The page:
We Need to Talk About Kevin, 2011.
Written and Directed by Lynne Ramsay.
Starring Tilda Swinton, John C. Reilly and Ezra Miller.
A mother must deal with the grief of raising a son who goes on a high school killing spree.
With 14 awards under its belt (although snubbed of the BAFTA this past weekend), a lot could be expected from We Need to Talk about Kevin. These awards range from a British Independent Film Award for Best Director, to a Best Actress award for Tilda Swinton, awarded by the National Board of Review (USA). Needless to say, this film has been talked up left right and centre, and I did my best to avoid the praise before watching the film myself. I often feel disappointed by such high appraisal, because you go in with the highest of expectations, and as the credits roll you feel that it is often undeserving.
We Need to Talk About Kevin follows Eva Khatchadourian (Tilda Swinton), Kevin’s mother. A tormented soul, Eva is plagued by the flashbacks of her son’s undoing and the ways in which she is perhaps to blame for his behaviours. As a young boy, Kevin is unresponsive to Eva, who seems to very quickly give up in her endeavours to teach him and deal with his outlandish behaviour. As Kevin grows older, Eva and her son are not close at all, with Franklin (John C. Reilly), the boy’s father, being the favoured parent. Even when Kevin gets a little sister, and Eva gets a child who is responsive and dependent on her, the situation only worsens.
The storytelling technique in We Need to Talk About Kevin unfortunately fails to carry the narrative in the most appropriate and engaging manner. As I have not read the book on which the film is based, I’m not sure whether the novel addresses the storyline in the same way, but visually, flashbacks are often a fairly effective device, although here the viewer is left confused, and not hooked as intended. We are meant to be engaged enough to be eager to find out what Kevin has done for it all to go wrong, but it is not until past the half-way point in the film that the narrative snaps into a position where we are no longer disoriented. This is because we are flittering between life before the ‘bad thing’, the ‘bad thing’ itself, and life after the ‘bad thing’. The story could have easily been told in a more logical order to the same or to have increased effect.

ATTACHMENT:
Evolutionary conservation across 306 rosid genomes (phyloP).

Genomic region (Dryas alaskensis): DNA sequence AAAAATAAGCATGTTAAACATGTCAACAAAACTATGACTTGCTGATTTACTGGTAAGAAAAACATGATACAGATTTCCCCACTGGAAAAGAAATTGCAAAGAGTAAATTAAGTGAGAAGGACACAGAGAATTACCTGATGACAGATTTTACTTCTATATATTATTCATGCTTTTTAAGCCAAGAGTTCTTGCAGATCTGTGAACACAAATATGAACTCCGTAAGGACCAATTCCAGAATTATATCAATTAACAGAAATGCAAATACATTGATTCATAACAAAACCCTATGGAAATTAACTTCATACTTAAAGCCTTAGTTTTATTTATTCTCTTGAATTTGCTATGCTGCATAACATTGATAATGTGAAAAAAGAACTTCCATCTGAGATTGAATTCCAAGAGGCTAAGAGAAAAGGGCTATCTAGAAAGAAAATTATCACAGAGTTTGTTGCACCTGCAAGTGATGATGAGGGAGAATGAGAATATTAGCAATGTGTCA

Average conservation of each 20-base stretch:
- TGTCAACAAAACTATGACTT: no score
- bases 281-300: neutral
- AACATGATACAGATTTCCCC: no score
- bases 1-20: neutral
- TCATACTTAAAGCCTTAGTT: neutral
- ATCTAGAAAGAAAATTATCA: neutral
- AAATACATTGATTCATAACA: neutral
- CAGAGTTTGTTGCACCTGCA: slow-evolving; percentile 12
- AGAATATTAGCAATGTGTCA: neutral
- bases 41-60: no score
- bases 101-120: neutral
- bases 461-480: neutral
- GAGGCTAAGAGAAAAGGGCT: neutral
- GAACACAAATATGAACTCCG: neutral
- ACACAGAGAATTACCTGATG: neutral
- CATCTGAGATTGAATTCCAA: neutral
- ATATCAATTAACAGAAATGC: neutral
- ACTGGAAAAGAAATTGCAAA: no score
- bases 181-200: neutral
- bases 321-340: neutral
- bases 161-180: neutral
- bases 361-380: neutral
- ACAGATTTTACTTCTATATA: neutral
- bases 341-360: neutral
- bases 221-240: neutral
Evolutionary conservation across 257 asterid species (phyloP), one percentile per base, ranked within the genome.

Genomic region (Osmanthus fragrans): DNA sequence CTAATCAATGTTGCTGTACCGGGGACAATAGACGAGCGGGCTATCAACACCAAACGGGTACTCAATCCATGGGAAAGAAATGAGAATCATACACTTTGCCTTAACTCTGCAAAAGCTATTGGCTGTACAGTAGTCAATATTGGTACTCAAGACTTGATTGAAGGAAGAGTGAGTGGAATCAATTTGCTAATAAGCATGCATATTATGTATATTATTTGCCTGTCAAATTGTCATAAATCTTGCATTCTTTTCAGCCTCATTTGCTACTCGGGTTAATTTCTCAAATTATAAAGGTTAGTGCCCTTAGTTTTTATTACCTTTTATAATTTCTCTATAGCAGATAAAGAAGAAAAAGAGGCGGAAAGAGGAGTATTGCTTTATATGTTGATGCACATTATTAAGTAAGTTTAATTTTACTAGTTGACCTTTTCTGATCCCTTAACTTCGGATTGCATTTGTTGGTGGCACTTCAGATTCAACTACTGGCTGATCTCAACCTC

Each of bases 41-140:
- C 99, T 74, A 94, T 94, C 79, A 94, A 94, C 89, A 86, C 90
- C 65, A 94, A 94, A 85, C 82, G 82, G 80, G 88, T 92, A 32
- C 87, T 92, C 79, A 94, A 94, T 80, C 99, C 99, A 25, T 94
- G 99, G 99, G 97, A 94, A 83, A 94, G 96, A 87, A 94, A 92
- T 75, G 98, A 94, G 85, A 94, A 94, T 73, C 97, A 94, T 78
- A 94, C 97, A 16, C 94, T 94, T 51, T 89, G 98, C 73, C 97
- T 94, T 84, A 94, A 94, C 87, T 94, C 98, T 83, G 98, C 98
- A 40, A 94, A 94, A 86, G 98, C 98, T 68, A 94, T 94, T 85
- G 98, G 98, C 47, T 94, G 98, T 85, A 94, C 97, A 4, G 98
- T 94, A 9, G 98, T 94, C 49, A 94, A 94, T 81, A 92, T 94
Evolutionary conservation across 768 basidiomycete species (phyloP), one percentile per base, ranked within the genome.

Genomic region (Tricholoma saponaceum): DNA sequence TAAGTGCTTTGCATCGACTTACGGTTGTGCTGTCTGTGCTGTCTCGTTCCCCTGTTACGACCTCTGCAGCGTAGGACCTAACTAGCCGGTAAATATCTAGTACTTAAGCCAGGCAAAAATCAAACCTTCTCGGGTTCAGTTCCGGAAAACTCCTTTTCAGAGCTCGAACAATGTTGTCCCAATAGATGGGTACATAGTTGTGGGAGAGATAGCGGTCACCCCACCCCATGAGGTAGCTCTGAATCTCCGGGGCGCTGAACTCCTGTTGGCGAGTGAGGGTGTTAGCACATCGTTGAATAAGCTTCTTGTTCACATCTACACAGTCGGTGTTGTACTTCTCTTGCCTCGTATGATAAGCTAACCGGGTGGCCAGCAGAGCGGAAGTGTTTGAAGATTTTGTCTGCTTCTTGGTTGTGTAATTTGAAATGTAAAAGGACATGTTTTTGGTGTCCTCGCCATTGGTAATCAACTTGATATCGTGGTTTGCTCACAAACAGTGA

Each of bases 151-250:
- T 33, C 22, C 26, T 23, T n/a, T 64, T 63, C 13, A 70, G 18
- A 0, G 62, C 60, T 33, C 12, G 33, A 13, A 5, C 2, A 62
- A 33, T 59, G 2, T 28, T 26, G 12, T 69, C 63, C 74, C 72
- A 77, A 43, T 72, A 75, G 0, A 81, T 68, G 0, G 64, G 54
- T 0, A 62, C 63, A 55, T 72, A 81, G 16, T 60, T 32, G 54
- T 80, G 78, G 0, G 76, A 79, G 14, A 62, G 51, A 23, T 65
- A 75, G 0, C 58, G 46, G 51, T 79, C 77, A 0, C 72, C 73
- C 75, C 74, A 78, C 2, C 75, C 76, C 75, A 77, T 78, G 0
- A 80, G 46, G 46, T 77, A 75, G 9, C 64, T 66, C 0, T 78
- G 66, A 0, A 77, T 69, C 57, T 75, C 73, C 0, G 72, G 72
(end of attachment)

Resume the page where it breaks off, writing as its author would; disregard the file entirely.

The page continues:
Despite this, the film still does manage to engage you to some degree. At times nearer the beginning I found myself almost bored, willing the plot to progress (an effective narrative should still leave you waiting for more, but not have you checking your watch in anticipation) – however, as the plot tidied itself up a bit, it does become more interesting.
Tilda Swinton has received a lot of positive feedback on her portrayal of a travel writer who has to give up her dreams to raise a son who wants nothing to do with her, even during the ages of dependency. The film at times seems to me to pray on a mother’s nightmare of not being a good parent, and not connecting with their child. She plays this character well in my opinion, but is not the ‘star’ of the film, even if she is the centre of it. Ezra Miller, who plays the eldest Kevin character from his teenage years, does a fantastic job of playing someone so obviously twisted, but in an understated (and therefore arguably creepier) manner than a pantomime villain. An actor perhaps best known for being Will Ferrell’s sidekick in Stepbrothers (2008) or Talladega Nights: The Ballad of Ricky Bobby (2006), John C. Reilly too does a great job of playing the father figure. It may not be his first straight role, but when I saw his name on the posters months ago, I did feel it was an odd casting. I was absolutely proved wrong though, and he makes for an endearing character that may be in the background a little, but certainly shines in his performance.
We Need to Talk About Kevin is certainly an interesting look at motherhood from a unique and unflinching perspective, but it misses the mark a little with some odd narrative choices. It takes the innocence of childhood and creates a little monster, but still I didn’t find myself sympathising towards the mother character, as she certainly made some poor choices and seemed to give up a little too easily on her son.
Even with a somewhat disappointing ending (through the use of an awful last shot of Eva walking through a corridor towards the light of the outside, in what I can only assume is symbolic for some sort of freedom, or new life beginnings), this film is not a bad one. It is however a pretty average one. It should leave the audience thinking about what they have witnessed, but I have to admit as the credits flashed up on the screen, I was left thinking and feeling very little.
The Blu-ray release features interviews with the cast, as well as the theatrical trailer.